Danielle – 8/10
OH MY GAWD – The tortellini here is TO DIE FOR. Plain and simple, I’m not much of a foodie. But, I LOVED this tortellini. I have a sweet spot for Italian food and although I had my fair share of wine by this point, I still could taste every single of morsel of food melting in my mouth. The only unfortunate part of this meal was that there wasn’t enough tortellini. I was able to steal a bit of the hubs pizza, but in general I wish the portion sizes for the pasta were a bit larger.
Drew – 9/10
Pretty much every American mom I know makes some form of goulash. The goulash at Bistro Fine was nothing like anything I’ve ever tasted and was unbelievably tasty. I normally don’t like stews and soups because it’s the same flavor over and over again. This goulash seemed to change flavors with every single taste. Quite the experience.
Danielle – 11/10
I went to grad school for chemistry so I know that 11/10 isn’t really a thing. But… this was the BEST salmon I’ve ever had in my life. The crispy skin of the salmon combined with the creamy risotto was mind-blowing. Topped off with a wonderful glass of Hungarian wine to match the fish I was delighted. I ate way more than I should have and then even dove into a phenomenal dessert. I don’t remember the name of it, but it was a spongy poppyseed-filled goodness that I can only hope to experience again one day. Bistro Fine topped the list of my favorite restaurant in Budapest.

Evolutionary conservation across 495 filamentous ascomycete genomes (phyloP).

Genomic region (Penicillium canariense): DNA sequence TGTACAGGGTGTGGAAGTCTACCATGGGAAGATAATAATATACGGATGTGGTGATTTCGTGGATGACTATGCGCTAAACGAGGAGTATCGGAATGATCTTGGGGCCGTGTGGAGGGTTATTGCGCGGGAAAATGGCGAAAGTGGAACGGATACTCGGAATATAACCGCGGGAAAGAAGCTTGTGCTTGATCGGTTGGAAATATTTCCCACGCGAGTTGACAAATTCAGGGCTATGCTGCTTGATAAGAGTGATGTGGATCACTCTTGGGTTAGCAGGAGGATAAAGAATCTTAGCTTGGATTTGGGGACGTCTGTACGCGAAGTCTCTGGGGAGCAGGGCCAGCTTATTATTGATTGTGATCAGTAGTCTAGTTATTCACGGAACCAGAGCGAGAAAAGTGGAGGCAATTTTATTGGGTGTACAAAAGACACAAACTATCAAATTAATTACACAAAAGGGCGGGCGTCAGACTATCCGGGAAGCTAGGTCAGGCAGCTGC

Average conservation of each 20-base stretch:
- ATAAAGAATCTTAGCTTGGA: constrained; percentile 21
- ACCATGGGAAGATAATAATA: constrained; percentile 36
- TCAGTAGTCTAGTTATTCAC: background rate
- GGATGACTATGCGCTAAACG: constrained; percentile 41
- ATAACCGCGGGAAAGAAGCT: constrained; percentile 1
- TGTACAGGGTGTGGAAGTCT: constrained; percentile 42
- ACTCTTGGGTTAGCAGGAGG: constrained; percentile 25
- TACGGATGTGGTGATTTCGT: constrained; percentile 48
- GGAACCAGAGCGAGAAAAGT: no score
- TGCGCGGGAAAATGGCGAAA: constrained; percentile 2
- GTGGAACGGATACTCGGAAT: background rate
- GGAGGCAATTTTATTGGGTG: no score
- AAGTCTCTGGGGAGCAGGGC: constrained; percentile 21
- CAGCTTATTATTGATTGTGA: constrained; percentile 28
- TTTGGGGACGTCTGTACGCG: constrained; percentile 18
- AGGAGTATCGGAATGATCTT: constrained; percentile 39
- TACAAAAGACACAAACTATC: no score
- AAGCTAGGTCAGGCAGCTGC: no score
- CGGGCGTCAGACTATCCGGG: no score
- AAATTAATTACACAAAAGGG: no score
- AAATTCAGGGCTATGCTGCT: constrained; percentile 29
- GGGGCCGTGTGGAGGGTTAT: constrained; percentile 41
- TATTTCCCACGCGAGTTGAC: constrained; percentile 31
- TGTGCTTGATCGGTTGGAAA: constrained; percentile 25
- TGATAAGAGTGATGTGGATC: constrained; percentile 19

Drew – 4/10
Meh. I tried the schnitzel with salad and I couldn’t even finish half of it. The atmosphere slightly made up for it, but overall I wouldn’t go back unless Dani was dying to go. It was pretty overpriced for not very good food.
Danielle – 6/10
We visited this restaurant on a Sunday for lunch and were immediately greeted by a small orchestra (violinist, cellist, and pianist) which immediately put me in a good mood. I ate a few breadsticks while waiting for my food and really enjoyed my chicken paprika. Unfortunately, it was pretty greasy so I couldn’t eat very much and left feeling kind of hungry. Despite the awesome atmosphere, for the price of food we probably wouldn’t return.
À la Maison Grand
Drew – 12/10
HEAVEN. I’ve told every single one of our friends about this place. Pure melt-in-your mouth amazingness. I had the bacon and avocado eggs benedict and haven’t stopped thinking about it since. All I can say is that you must go to this restaurant for breakfast when in Budapest. If you don’t, well I can’t be your friend. Sorry, not sorry.
Danielle – 8/10
The coffee and eggs benedict combo at this cute little cafe hit the spot before our trips to the baths. The menu is a million pages long and is filled with amazing goodies like Nutella stuffed waffles, but we were good and stuck to our eggs benedict which did not disappoint. Highly recommend stopping here for breakfast!
We had a blast eating our way through Budapest. If you’re looking for “high class” food on a budget, then Budapest might be the city for you. At the very least, it’ll turn you into a bit of a foodie by the end of it.
Happy Trekking (and eating)!
– Boots not Roots